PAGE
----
and violations of constitutional rights actionable under 42 U.S.C. § 1983. Such claims are rarely subject to dismissal at the motion to dismiss stage when there is a well-plead complaint, and the Plaintiffs' complaint certainly qualifies as such. Plaintiffs' complaint provides specific, detailed factual allegations in support of each cause of action. For this reason the Defendants cannot plausibly argue that the Motions to Dismiss are likely to entirely foreclose discovery in this case. The Defendants assert that they will not know what evidence is relevant until this Court rules on their Motions to Dismiss, see, e.g., Durham Response (Doc. No. 76) at 5. Plaintiffs' causes of action arise from and revolve around a core of operative facts that will be the subject of discovery even in the unlikely event that Defendants' motions to dismiss is granted in part. Further, to the extent that any one cause of action might require inquiry into a unique set of evidence beyond the core operative set of facts, one of the attributes of the required Rule 26(f) conference is that such concerns can be discussed and addressed and an appropriate discovery schedule that accounts for such concerns can be created. It is a gross overstatement to suggest that the parties at this stage have no idea about the vast majority of relevant evidence. As such, this Court's resolution of the Motions to Dismiss is likely to have little bearing on what evidence will ultimately be discoverable. 2. Second, the Defendants' efforts to delay discovery are likely to lead to the
loss of ESI and other evidence essential to the just disposition of this case. While the filing of Plaintiffs' motion did prompt Defendants to agree to participate in a conference
to discuss preservation issues, by no means have all preservation issues been resolved or Plaintiffs' concerns regarding preservation been addressed. Notwithstanding the Defendants' preliminary efforts at preservation, evidence will remain vulnerable until the Defendants permit its discovery. As programs and hardware age, data are corrupted. As time passes, memories fade, and documents get lost, misplaced or destroyed. Some preliminary discovery may be necessary simply to ascertain the appropriate scope of preservation and sources of discoverable material. This is especially true as electronic communications among the Defendants are very likely to substantiate many of the Plaintiffs' allegations, and it is therefore essential that the discovery process begin "as soon as practicable" to preserve all such communications. See FED. R. CIV. P. 26(f). 3. A third reason that the Defendants' arguments for delayed discovery must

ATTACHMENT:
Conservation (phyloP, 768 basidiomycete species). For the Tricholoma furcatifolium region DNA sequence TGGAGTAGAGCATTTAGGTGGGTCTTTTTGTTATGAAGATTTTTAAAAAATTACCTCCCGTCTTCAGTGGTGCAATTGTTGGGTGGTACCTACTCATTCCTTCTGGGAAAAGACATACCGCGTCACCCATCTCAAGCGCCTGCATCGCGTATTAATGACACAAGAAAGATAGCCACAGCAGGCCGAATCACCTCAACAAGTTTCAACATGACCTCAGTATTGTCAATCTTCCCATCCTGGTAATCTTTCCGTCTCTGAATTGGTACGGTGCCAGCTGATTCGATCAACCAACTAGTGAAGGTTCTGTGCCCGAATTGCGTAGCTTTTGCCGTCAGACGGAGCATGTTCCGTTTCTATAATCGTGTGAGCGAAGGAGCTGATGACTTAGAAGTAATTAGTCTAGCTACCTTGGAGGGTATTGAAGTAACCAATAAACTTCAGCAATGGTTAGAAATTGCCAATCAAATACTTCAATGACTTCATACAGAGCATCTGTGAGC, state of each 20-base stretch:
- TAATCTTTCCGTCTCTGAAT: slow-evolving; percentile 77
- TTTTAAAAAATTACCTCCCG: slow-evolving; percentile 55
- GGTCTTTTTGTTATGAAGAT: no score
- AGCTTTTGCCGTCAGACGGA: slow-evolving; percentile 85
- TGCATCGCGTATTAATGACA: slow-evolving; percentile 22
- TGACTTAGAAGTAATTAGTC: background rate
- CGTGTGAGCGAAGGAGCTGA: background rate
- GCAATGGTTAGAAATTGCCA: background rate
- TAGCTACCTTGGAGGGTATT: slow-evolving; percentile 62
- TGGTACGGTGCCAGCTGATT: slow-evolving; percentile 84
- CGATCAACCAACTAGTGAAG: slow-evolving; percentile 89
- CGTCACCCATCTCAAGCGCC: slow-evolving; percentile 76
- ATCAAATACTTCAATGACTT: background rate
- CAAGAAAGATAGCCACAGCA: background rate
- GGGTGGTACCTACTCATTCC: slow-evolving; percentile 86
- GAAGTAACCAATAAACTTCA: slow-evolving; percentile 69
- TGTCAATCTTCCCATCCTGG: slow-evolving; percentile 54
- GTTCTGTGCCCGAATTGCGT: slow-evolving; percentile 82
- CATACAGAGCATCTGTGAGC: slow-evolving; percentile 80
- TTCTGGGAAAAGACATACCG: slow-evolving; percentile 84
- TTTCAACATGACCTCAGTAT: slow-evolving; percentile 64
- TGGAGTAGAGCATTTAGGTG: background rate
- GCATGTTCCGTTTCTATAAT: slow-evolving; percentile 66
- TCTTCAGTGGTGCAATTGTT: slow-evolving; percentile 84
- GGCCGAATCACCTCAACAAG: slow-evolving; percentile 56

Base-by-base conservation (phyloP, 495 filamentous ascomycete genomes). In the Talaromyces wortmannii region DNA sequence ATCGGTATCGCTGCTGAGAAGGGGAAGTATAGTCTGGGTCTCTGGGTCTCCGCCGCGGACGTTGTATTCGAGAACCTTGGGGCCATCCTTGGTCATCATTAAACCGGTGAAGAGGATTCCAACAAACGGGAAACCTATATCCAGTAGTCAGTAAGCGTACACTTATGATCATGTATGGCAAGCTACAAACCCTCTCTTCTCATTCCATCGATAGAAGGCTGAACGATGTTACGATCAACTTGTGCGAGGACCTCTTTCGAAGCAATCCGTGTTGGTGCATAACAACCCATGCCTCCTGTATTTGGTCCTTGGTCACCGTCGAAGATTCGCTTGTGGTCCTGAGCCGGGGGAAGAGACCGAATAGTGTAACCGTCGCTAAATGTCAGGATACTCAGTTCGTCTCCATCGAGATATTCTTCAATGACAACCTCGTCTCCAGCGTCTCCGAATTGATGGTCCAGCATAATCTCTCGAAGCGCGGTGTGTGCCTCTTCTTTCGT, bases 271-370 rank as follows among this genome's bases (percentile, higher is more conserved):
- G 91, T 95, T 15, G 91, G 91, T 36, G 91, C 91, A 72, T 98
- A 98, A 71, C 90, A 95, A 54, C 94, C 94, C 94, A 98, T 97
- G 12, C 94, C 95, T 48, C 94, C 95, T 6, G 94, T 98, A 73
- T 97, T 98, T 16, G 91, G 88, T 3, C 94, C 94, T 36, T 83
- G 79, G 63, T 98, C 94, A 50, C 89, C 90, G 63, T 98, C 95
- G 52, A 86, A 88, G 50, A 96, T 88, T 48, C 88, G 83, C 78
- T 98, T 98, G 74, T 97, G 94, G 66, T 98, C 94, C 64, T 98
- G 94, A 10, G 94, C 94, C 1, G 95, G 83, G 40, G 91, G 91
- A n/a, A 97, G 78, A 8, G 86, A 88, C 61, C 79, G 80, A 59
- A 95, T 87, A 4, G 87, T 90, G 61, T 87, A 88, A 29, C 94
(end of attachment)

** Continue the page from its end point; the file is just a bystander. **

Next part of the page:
fail is because they wrongly suggest a local rule or uniform practice of staying discovery pending motions to dismiss. The Defendants attempt to construe Local Rule 16.1 as providing for a mandatory Rule 26(f) meeting only after the Court calendars a scheduling conference. Duke Response (Doc. No. 77) at 6-7. Far from requiring unwarranted delays in the discovery process, however, Local Rule 16.1 is designed to expedite discovery by specifying an absolute deadline for commencement of the discovery process. Where the need for discovery is inevitable and there are serious concerns about the preservation of evidence, Local Rule 16.1 should be interpreted in a way that is consistent with Federal Rule 26. The mandatory meeting should take place "as soon as practicable."
But the Defendants' interpretation of Local Rule 16.1 is not only inconsistent with the Federal Rules, it would also thwart "the just and prompt determination" of this case. Local Rule 1.1. The Defendants' efforts to delay discovery serve only to prolong litigation and increase the cost of these proceedings. If every litigant took this attitude toward commencement of the discovery process, judicial resources would be wasted and justice would be unnecessarily delayed. In the interest of judicial economy, this Court should order the Defendants to participate in the mandatory Rule 26(f) conference. 4. Finally, Plaintiffs' concern that Michael Nifong might be added as a
defendant in this case has no bearing on the existing Defendants' discovery obligations. Defendants argue that this Court should delay discovery because Mr. Nifong could provide additional sources of discoverable evidence. Duke Response (Doc. No. 77) at 9 n.7; Durham Response (Doc. No. 76) at 6. The possibility that there might be other sources of evidence, however, hardly obviates the Defendants of their own duty to participate in the discovery process. Even if Mr. Nifong could produce evidence relevant to every factual dispute in this case, the Defendants' corroborating evidence would be no less discoverable. Moreover, Mr. Nifong could not plausibly be expected to produce a complete record of the Defendants' electronic communications: evidence central to this case that urgently needs to be preserved. In any event, Mr. Nifong will be the subject of discovery, whether he is named as a party or not. The possibility that Mr. Nifong might become a party in this suit is simply irrelevant to the issue before the Court.